Through what seems to be a lack of awareness, no risk assessments, methods of vibration control, staff training, or health surveillance have been provided or made available to mitigate against the risks of HAVS developing. ABC Manufacturing looks to be a ripe candidate for prosecution even though no injuries have been reported. What could the Starting point of the fine be if this business lands up in court? It is possible to predict this by applying the Sentencing Guidelines.

Step 1 determines the offence category by firstly assigning both the Culpability and the Harm.


Figure 1 – Categorisation of the Culpability taken from the Guidelines

ABC Manufacturing Ltd look to have no controls (through lack of awareness rather than deliberately) in place for mitigation against HAVS. With reference to Figure 1, High Culpability may be an appropriate categorisation, justifiably, because the business looks to have fallen “…short of the appropriate standard, for example by failing to put in place measures that are recognised standards in the industry”. The next step is to consider Harm.


Figure 2 – Categorisation of the Harm taken from the Guidelines

Refer to Figure 2. HAVS, once contracted, is “A progressive, permanent, or irreversible condition”, so Level B may be selected in terms of Seriousness of harm risked. As the employees in ABC Manufacturing use highly vibratory tools on a regular basis, and with no form of HAV risk controls in place, it may be validly judged that there could be a High likelihood of Harm occurring. It would not therefore seem unreasonable for the courts to select the Initial harm category (paragraph 1) as Harm Category 2.

As there are 12 employees exposed to the HAVS risk, the risk of harm may be considered higher (paragraph 2), therefore the courts could decide to either move up a Harm category or substantially move up within a Category range. For the purpose of the example, Harm Category 1 shall be chosen as the Final Harm Category.

Step 2 identifies the size of the business according to the turnover, and then arrives at a Starting point of the fine and its Category range.

Figure 3 – Starting point and Category range for Small and Micro organisations taken from the Guidelines

The turnover of ABC Manufacturing Ltd is £8 million, therefore from Figure 3 ABC Manufacturing may be classified as a Small organisation (i.e. a turnover of between £2 million and £10 million).

With High Culpability, Harm Category 1, and a turnover of £8 million, this would give a Starting point of the fine as £250k. The final amount (which could be anywhere between £170k and £1million in the Category range) as mentioned before depends upon the outcome of carrying out steps 3 to 9.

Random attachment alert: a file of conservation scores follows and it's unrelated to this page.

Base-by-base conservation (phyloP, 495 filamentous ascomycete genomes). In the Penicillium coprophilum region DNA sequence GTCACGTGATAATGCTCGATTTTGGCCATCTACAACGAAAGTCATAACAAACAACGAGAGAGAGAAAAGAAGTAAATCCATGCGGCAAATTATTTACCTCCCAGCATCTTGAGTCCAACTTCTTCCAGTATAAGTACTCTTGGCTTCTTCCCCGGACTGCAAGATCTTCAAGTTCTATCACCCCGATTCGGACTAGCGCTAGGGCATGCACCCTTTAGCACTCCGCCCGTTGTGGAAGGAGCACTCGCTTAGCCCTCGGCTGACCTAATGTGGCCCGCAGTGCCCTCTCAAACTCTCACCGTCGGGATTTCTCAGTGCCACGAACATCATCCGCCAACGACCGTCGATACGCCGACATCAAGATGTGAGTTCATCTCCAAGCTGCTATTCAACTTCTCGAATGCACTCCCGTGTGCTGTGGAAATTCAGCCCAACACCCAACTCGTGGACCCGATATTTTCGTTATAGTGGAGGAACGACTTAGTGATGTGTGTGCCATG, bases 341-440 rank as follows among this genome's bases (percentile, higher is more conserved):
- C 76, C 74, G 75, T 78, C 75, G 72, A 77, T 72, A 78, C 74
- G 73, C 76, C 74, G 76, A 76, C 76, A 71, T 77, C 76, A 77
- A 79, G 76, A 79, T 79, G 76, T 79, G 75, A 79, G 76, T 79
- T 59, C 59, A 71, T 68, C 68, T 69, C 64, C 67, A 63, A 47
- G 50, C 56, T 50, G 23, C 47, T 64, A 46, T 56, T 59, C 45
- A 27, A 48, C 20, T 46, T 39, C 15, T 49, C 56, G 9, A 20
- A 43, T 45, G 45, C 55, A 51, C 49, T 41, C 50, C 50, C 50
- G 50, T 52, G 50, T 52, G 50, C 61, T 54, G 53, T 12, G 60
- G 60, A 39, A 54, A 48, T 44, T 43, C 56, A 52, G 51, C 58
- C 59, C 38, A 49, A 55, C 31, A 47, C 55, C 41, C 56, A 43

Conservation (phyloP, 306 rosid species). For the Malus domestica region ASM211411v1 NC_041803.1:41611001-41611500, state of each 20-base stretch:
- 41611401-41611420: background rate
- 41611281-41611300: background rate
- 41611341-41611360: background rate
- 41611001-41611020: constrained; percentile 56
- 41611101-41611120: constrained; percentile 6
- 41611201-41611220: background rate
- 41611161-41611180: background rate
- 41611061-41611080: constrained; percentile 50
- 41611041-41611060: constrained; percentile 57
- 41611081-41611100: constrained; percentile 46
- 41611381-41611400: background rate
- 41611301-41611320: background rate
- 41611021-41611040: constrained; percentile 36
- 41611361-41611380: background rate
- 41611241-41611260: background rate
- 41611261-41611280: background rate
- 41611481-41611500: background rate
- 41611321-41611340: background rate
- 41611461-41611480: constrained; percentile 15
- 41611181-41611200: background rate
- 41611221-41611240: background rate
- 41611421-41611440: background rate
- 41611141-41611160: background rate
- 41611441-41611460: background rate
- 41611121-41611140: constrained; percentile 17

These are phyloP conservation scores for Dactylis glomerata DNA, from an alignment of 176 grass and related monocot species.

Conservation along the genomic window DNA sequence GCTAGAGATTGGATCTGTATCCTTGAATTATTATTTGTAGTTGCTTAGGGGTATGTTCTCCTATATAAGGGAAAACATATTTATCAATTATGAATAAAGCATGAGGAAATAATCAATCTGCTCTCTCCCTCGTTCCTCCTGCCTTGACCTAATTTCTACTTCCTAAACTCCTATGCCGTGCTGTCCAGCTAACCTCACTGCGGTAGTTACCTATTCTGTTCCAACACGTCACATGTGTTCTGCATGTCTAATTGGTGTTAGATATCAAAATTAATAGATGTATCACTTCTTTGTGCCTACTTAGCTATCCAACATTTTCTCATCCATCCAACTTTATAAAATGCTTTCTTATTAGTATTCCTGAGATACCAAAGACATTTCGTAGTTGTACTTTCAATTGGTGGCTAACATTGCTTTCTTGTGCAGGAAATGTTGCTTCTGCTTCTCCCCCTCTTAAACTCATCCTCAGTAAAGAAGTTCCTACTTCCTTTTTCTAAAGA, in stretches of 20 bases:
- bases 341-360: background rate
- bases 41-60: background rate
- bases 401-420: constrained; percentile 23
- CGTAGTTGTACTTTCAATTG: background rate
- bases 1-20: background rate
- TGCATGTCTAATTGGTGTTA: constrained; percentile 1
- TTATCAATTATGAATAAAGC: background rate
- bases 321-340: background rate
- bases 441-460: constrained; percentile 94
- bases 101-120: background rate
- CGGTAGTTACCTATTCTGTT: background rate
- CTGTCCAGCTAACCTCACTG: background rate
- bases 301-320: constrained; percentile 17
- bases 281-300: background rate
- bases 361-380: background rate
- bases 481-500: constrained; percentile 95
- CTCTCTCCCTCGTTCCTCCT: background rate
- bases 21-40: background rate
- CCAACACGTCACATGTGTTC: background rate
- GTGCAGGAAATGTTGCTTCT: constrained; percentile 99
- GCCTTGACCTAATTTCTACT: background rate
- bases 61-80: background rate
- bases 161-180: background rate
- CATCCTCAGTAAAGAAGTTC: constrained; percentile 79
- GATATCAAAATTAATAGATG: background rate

Note that if actual harm DID take place then the courts would be entitled to move the Starting point of the fine upwards within the Category range (see Figure 2, bottom paragraph).

As previously mentioned, the courts are also entitled move outside of the suggested Category range for very large organisations.

For reference, another table for different sized organisations is shown in Figure 4. This shows the Starting points of the fines and the Category ranges for businesses with larger turnovers than the example used for ABC Manufacturing.

Figure 4 – Starting point and Category range for Medium and Large organisations taken from the Guidelines

HAVS prosecutions since 2016

Below are some examples (with links to webpages) of six figure fines imposed upon organisations that were prosecuted for the occurrences of HAVS (i.e. actual harm caused) since the introduction of the Sentencing Guidelines in early 2016.

The message is quite clear. Organisations have only to put workers’ health and safety at risk for courts to act mercilessly by imposing heavy fines, and these fines now also take into account the size of the business. It’s worth noting that if there are breaches and the HSE get inevitably involved, IN ADDITION to the fines, the organisation has to take into account:

  • its legal fees
  • the HSE’s legal fees
  • the HSE’s fees for intervention (currently standing at £154 per hour)

So to do nothing is by far the biggest risk you are taking!

What can you do about it?

If you have a risk assessment (carried out by someone competent) in place, it should have recommended controls to implement for offering protection against HAVS. Do ensure that the recommendations have been implemented.

However, if you are unsure on how to carry out a risk assessment, a free guide to conducting a hand arm vibration risk assessment is available for download.
It explains, amongst other things, when you should carry one out, and what constitutes a competent risk assessment. . Click here to receive it.